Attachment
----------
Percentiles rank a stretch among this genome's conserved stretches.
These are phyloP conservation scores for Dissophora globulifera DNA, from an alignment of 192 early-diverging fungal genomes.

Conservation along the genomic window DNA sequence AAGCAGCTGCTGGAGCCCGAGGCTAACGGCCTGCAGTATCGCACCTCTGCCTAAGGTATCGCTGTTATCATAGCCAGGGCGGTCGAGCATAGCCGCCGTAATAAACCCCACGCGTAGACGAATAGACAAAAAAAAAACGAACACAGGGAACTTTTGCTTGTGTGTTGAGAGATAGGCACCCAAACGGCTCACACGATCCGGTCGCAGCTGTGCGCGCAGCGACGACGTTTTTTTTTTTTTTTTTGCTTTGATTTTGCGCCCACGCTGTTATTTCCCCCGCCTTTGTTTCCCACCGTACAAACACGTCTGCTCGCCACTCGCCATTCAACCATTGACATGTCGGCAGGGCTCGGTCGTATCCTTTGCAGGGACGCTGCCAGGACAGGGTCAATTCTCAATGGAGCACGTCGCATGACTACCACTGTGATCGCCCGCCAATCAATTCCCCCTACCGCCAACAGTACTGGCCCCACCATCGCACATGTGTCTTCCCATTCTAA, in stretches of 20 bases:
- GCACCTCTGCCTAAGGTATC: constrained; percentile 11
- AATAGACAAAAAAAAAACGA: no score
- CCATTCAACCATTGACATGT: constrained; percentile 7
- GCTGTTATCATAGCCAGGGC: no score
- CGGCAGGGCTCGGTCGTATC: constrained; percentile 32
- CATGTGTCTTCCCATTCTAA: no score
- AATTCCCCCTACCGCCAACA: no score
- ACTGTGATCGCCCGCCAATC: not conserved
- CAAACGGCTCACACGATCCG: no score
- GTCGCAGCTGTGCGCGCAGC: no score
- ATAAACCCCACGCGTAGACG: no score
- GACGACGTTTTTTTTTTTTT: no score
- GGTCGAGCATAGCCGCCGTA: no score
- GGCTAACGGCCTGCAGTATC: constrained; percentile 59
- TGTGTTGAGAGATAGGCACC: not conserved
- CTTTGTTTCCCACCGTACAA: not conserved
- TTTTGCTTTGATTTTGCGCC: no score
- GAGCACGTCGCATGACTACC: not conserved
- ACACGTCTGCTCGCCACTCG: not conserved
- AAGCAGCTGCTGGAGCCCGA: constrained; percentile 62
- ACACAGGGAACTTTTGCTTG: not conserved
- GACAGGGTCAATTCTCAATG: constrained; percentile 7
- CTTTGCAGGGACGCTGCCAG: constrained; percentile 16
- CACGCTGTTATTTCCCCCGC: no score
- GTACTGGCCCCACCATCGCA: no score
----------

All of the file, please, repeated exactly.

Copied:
Percentiles rank a stretch among this genome's conserved stretches.
These are phyloP conservation scores for Dissophora globulifera DNA, from an alignment of 192 early-diverging fungal genomes.

Conservation along the genomic window DNA sequence AAGCAGCTGCTGGAGCCCGAGGCTAACGGCCTGCAGTATCGCACCTCTGCCTAAGGTATCGCTGTTATCATAGCCAGGGCGGTCGAGCATAGCCGCCGTAATAAACCCCACGCGTAGACGAATAGACAAAAAAAAAACGAACACAGGGAACTTTTGCTTGTGTGTTGAGAGATAGGCACCCAAACGGCTCACACGATCCGGTCGCAGCTGTGCGCGCAGCGACGACGTTTTTTTTTTTTTTTTTGCTTTGATTTTGCGCCCACGCTGTTATTTCCCCCGCCTTTGTTTCCCACCGTACAAACACGTCTGCTCGCCACTCGCCATTCAACCATTGACATGTCGGCAGGGCTCGGTCGTATCCTTTGCAGGGACGCTGCCAGGACAGGGTCAATTCTCAATGGAGCACGTCGCATGACTACCACTGTGATCGCCCGCCAATCAATTCCCCCTACCGCCAACAGTACTGGCCCCACCATCGCACATGTGTCTTCCCATTCTAA, in stretches of 20 bases:
- GCACCTCTGCCTAAGGTATC: constrained; percentile 11
- AATAGACAAAAAAAAAACGA: no score
- CCATTCAACCATTGACATGT: constrained; percentile 7
- GCTGTTATCATAGCCAGGGC: no score
- CGGCAGGGCTCGGTCGTATC: constrained; percentile 32
- CATGTGTCTTCCCATTCTAA: no score
- AATTCCCCCTACCGCCAACA: no score
- ACTGTGATCGCCCGCCAATC: not conserved
- CAAACGGCTCACACGATCCG: no score
- GTCGCAGCTGTGCGCGCAGC: no score
- ATAAACCCCACGCGTAGACG: no score
- GACGACGTTTTTTTTTTTTT: no score
- GGTCGAGCATAGCCGCCGTA: no score
- GGCTAACGGCCTGCAGTATC: constrained; percentile 59
- TGTGTTGAGAGATAGGCACC: not conserved
- CTTTGTTTCCCACCGTACAA: not conserved
- TTTTGCTTTGATTTTGCGCC: no score
- GAGCACGTCGCATGACTACC: not conserved
- ACACGTCTGCTCGCCACTCG: not conserved
- AAGCAGCTGCTGGAGCCCGA: constrained; percentile 62
- ACACAGGGAACTTTTGCTTG: not conserved
- GACAGGGTCAATTCTCAATG: constrained; percentile 7
- CTTTGCAGGGACGCTGCCAG: constrained; percentile 16
- CACGCTGTTATTTCCCCCGC: no score
- GTACTGGCCCCACCATCGCA: no score